DMAN music therapy program expands to help more people living with severe disabilities

It's a life-changing program that gives people living with severe disabilities -- the opportunity to heal through the power of music. 

FOX 2 visited the studio with Torrance Johnson and his music therapist Matthew Bessette. They are at the DMAN Music Therapy Studio in Berkley - DMAN stands for Danny's Miracle Angel Network - inspired by the late Danny Kassab - founded by his brother Ziad.

"We said we want him to do everything as if the chair wasn't there - that's our goal," said Ziad Kassab.

Danny lived a full life despite being paralyzed when he was hit by a car at the age of seven, Now the DMAN Foundation aims to do that for others there - through music.

"It's making my dreams come true," said Christina Tilton.

Christina Tilton wants to sing.

"I was granted six months of free studio time - which is amazing," she said. "It's been my dream since I was 14 years old."

"One of my biggest things is being creative, and I just absolutely love making music," said Torrance Johnson.

With audio engineers and musicians and music therapists like Matthew Bessette.

"Help someone make music, help someone work on their fine motor skills playing the piano, help someone with their breath support, their physical needs," said Bessette. "There's so many things that you can do with music.

"I'm in awe of what happens and what's created here."

Allan Floyd has been with the studio since its start nearly 10 years ago.

"This is emotional therapy - it's vocational therapy," Floyd said. "We all have ways of healing through music."

And now - thanks to a $75,000 grant - even more people will have access to this music therapy.

"This grant we got from Oakland County is allowing us to help up to 20 new people - two hours a week for six months - plenty of time to make a record or two," said Kassab.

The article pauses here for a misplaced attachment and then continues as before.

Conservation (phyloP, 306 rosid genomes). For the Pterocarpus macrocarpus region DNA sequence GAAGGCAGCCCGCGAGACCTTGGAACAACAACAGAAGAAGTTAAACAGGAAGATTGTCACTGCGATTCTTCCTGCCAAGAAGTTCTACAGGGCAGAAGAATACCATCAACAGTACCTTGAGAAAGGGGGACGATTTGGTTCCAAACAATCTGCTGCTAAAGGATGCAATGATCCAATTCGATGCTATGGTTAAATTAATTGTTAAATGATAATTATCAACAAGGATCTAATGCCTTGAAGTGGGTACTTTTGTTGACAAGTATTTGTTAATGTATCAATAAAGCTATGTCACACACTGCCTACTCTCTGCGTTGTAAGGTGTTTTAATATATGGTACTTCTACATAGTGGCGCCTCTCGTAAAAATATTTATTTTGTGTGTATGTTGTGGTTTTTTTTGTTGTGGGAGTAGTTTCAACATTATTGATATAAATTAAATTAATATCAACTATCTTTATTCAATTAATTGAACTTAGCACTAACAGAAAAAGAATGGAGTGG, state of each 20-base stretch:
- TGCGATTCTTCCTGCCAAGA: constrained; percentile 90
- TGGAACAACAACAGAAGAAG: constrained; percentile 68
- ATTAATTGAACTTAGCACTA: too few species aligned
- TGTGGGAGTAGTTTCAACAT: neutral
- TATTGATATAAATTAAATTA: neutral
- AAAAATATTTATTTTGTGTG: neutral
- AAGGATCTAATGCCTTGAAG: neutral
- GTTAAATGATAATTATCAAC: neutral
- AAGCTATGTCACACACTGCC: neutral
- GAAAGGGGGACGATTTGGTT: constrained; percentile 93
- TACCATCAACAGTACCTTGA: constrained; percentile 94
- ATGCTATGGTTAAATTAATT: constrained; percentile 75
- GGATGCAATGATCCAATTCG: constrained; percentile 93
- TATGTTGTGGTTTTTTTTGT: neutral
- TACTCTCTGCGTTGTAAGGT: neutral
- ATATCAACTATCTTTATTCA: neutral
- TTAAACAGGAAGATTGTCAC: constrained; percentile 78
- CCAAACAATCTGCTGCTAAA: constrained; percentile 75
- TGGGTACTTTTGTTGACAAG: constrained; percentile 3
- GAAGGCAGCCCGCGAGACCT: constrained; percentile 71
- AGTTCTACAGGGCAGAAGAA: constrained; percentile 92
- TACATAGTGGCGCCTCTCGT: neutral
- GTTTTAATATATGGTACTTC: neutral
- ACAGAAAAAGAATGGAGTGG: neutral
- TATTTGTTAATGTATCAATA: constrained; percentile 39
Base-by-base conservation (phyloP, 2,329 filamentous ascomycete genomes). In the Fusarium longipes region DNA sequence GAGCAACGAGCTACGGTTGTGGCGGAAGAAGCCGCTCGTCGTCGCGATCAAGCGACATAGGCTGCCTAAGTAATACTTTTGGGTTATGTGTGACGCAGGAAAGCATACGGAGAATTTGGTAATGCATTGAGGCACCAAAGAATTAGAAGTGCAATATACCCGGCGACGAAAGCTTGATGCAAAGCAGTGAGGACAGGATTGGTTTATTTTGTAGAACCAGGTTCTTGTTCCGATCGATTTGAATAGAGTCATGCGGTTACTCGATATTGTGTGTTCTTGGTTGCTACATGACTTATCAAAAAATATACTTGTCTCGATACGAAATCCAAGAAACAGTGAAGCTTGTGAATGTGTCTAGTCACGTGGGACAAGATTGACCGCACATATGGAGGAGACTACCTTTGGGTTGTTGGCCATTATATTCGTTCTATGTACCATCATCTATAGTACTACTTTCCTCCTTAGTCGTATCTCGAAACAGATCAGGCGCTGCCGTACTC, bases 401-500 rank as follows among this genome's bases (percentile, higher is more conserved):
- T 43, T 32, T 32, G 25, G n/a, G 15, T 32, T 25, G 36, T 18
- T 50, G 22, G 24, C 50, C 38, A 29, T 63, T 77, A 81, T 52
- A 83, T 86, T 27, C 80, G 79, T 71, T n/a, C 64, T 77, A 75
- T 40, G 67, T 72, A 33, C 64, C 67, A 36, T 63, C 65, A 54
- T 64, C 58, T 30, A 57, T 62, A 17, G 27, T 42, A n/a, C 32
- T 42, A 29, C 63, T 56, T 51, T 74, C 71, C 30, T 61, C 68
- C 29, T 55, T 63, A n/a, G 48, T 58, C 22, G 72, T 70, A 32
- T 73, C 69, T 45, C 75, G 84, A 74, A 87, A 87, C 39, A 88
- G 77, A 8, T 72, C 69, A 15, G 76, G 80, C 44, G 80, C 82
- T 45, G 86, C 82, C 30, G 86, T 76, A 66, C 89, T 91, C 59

Anyone who is disabled can apply online - and the sessions can be held in person, or virtually, because many car crash survivors - no longer have transportation to the studio.

The need for these services - for access to these services - is even more important now that so many are dealing with the fallout from the auto insurance reform.

"That auto accident patient issue hits specifically close to home for me because of my brother," said Kassab. "And I see it every day with a lot of the folks who come here. I see the care that they used to have, and I see the care they have now."

People like Allan Floyd - who was paralyzed in a car accident in 2007 - when another driver slammed in to him.

"It could have been anybody - anytime - any city - any day - this time it was me," Floyd said.

And the no-fault reform has impacted his services.

"And I was supposed to be grandfathered in, they're trying to move me out of my apartment - they're saying it's too expensive," Floyd said.  "They have cut the services for my care by 50 percent."

It's why everyone there is calling on state lawmakers - to make things right.

"We need our legislators to act now and they have to have the courage to do what's right - and stand up for what is right - and fix this giant mistake they made," said Kassab.

Until then, there at the studio - they'll be waiting - and making music therapy - that helps heal in so many ways.

"They're not disabled when they're here - they're extra-abled and the things they do and the music they make is really special," Kassab said.

For more info: